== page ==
Book Review

Remembering Oluwale: An Anthology edited by SJ Bradley

a powerful anthology of poetry and prose

In 2017 I was shortlisted for a Saboteur Award for my reviewing (lol), and though obviously I didn’t win, I did come away with some kind of a prize (that I paid for): a copy of a very intriguing book: Remembering Oluwale: An Anthology. I hadn’t heard of the book until its inclusion on the same web page shortlist as my name, but when it won its award on the night and I learned more about it, I knew I had to have a copy. This was around the time when I was super super depressed and reading A LOT about race, so it chimed with my interests of the period, too. I didn’t read it until now because I sorta deliberately started avoiding the topic as my therapist questioned that reading about race may have been, broadly speaking, an act of psychological self-harm (to accompany the then-frequent physical self-harm), because in any piece of fiction or non-fiction about race it is never middle class white men who come out looking like the good guys. I think that there was perhaps some validity to that comment, however I continue to be interested in texts about identity, texts about prejudice and societal problems, but being “happier”, I am able to read them without injuring my fragile brain. Or whatever.

David Oluwale was a Lagos-born man who moved to the UK, to Leeds, in the middle of the 20th century and was murdered by racist police officers in 1969. His body was discovered in a local river on the edge of the city, and though the senior police officers responsible did not get charged with murder, they were found complicit in assaulting and abusing Oluwale, and definitely responsible for “hounding” him to death, even if it could not be proven that he ended up unconscious and in a river due to the direct efforts of these two men. A police cadet (I don’t know what that means and it was never explained in the book) was the person who broke the investigation, who broke rank and reported his superiors to a greater authority. The police investigated the death in great detail as evermore serious rumours began to spread about Oluwale’s mysterious death, and it became important to establish a definitive truth and figure out what could be done to make sure nothing like this happened again.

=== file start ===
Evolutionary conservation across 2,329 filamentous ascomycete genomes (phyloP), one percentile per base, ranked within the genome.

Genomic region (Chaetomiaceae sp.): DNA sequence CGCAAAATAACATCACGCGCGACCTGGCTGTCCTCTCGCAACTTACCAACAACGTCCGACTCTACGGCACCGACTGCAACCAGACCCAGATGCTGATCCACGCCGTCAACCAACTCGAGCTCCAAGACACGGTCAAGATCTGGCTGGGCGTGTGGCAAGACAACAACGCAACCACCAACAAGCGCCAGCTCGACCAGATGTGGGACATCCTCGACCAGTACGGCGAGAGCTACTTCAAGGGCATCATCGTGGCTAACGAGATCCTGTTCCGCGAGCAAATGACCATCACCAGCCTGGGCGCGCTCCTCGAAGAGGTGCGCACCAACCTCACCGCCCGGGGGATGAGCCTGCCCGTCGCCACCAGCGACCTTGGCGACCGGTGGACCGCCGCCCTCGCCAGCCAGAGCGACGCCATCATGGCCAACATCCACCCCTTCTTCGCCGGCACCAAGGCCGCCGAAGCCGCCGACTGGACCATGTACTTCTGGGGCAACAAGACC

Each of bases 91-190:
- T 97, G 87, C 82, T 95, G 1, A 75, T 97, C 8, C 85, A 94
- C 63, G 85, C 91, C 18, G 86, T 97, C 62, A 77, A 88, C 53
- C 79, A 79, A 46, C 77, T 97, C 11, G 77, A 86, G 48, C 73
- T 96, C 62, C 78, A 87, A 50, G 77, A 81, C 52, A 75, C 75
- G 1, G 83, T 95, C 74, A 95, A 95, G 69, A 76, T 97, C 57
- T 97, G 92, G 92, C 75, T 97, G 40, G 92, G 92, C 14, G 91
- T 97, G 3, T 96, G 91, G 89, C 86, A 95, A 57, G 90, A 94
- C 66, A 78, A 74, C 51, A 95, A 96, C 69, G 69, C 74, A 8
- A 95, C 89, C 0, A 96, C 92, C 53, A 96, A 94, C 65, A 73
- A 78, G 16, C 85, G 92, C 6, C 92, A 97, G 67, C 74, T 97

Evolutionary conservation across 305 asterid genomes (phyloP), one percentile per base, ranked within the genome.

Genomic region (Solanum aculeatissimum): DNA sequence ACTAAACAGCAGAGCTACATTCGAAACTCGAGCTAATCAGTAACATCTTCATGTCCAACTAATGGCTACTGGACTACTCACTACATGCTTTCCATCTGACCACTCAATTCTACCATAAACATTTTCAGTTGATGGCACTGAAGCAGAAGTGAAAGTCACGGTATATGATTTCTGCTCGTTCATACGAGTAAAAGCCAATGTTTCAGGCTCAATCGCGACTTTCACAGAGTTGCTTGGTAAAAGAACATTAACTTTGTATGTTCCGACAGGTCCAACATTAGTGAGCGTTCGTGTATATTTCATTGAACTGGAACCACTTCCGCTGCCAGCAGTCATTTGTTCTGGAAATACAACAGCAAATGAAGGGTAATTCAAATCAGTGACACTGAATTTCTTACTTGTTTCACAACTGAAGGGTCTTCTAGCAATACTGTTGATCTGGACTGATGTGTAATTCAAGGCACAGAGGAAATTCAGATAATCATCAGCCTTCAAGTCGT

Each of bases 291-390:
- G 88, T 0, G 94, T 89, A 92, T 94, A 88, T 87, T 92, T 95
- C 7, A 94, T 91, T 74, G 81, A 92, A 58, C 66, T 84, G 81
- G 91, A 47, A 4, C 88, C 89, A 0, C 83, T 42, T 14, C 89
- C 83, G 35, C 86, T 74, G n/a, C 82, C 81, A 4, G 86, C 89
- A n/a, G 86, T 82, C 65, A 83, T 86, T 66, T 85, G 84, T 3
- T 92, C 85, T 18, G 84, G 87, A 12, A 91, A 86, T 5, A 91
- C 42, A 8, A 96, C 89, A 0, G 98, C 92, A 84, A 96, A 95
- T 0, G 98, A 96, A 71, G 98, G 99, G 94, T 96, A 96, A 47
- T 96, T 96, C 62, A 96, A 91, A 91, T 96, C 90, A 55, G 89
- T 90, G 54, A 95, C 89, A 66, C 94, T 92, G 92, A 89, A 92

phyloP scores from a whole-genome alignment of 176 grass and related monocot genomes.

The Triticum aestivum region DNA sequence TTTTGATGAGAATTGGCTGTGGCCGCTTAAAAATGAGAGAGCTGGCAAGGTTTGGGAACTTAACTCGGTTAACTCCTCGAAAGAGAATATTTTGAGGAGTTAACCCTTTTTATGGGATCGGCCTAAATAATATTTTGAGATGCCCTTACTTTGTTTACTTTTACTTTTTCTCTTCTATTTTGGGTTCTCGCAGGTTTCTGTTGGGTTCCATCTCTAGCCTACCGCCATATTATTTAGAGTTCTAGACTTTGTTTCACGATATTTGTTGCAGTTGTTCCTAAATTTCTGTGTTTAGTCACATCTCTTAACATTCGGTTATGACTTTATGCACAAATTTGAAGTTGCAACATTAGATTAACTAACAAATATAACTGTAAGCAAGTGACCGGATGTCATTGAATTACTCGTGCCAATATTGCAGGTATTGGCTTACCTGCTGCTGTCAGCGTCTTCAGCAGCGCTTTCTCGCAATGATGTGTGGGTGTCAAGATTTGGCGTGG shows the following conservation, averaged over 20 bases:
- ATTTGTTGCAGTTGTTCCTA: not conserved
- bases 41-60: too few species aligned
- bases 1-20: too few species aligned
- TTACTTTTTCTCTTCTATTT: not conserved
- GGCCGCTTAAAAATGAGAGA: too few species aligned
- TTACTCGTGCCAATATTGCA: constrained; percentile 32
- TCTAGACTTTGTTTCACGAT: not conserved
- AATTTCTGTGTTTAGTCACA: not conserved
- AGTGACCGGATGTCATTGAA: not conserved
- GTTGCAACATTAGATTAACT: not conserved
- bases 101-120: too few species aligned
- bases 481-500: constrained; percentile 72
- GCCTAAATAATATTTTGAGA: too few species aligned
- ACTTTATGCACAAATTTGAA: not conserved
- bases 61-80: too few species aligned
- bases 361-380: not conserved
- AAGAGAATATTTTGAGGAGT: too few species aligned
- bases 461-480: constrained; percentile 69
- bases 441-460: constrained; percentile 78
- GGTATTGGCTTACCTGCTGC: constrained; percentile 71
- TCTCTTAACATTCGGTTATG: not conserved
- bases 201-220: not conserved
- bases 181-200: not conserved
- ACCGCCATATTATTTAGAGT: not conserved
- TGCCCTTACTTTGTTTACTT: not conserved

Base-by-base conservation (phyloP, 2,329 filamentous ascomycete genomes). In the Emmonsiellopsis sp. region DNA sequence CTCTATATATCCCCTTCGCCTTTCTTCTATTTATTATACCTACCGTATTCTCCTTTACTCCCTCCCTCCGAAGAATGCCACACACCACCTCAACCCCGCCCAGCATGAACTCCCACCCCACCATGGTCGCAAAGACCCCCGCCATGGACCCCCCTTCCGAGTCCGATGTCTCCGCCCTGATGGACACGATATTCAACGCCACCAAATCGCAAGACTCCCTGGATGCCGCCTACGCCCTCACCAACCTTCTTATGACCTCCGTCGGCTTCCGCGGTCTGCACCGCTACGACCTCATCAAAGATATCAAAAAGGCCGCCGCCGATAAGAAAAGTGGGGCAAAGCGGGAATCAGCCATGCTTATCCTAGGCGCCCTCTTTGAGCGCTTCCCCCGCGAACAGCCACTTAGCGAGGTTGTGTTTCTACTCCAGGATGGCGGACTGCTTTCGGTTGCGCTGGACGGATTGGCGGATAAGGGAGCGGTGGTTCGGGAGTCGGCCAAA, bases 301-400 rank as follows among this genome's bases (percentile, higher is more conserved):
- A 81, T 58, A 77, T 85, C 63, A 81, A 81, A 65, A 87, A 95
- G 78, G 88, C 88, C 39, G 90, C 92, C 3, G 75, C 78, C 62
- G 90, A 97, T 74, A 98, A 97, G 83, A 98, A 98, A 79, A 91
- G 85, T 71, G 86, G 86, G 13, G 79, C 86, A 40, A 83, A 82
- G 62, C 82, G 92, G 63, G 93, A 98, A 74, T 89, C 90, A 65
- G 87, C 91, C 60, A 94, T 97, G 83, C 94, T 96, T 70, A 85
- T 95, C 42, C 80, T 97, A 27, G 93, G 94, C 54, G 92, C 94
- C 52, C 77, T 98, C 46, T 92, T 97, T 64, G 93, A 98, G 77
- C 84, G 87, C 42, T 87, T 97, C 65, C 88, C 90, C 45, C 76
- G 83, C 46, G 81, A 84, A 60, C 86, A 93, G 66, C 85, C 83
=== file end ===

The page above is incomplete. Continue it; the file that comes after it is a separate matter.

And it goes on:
Leeds then became a pioneering centre of police and minority relations, though the motivation for this may have been less than pure: police forces were being heavily reformed at the time and those in charge of Leeds City Police wanted to keep their autonomy, and a massive racially motivated murder by police officers wasn’t going to work in their favour. The police were as open as possible, but perhaps this was an attempt to pinpoint blame on a couple of racist police officers, rather than allow the narrative that the force itself was institutionally racist. Then again, maybe their motive to improve came from a real wish to improve their city and the service they provided for it. Who cares, though, as Leeds City Police was merged with some other forces in 1974 to form West Yorkshire Police.

David Oluwale became an important symbol for British race relations, for the tragedy of his death and the circumstances of his life. Though he came to the UK to work, and did work in a steelworks for a period, he eventually ended up in a psychiatric hospital for about a decade (where he underwent electrotherapy) and by the end of his life he was homeless and no longer receiving mental health treatment. He ended up being picked on for a long period by some local, racist, police officers. They would beat him and taunt him and arrest him for spurious reasons, treating him badly, bullying him with the power of their institution. Police records filled with ethnic slurs were found, and a paper trail – as well as, eventually, the reluctant testimonials of other police officers – proved beyond doubt that Oluwale was the victim of a persistent and targeted campaign of racist aggression from senior police officers.

From his death and then the trial onwards, Oluwale has loomed large in British literature and music about race. Poems and non-fiction works had been written about him, and one of these was adapted into a play. The first half of this anthology contains some of these pieces, works about Oluwale that have been written across the last 50 or so years. The second half of the book contains poems and prose, all of which are the longlisted works from a writing competition, the Remember Oluwale Writing Prize. Not all of the pieces are about Oluwale directly, but they all engage with issues raised by Oluwale’s life and death. There are pieces about immigration, about dispersal, about loneliness and isolation, a feeling of displacement, about the cruelty of the UK Border Force, about the ambiguousness of the faces of faceless institutions.

There are deeply moving pieces here about estrangement and powerlessness, about mental health treatment, about addiction and loss. It’s a tough read, to be honest, not just because Oluwale’s life ended in such tragedy, but because the latter half of the book contains short pieces that tell different, separate, unique tragedies. Remembering Oluwale is a beautiful, powerful, anthology, and I’m not going to highlight any names other than David Oluwale’s here. These are important, and ever-relevant, pieces and I highly recommend you give this a read if you get the chance.

Also it’s important to know who David Oluwale was: the state was to blame for his death.


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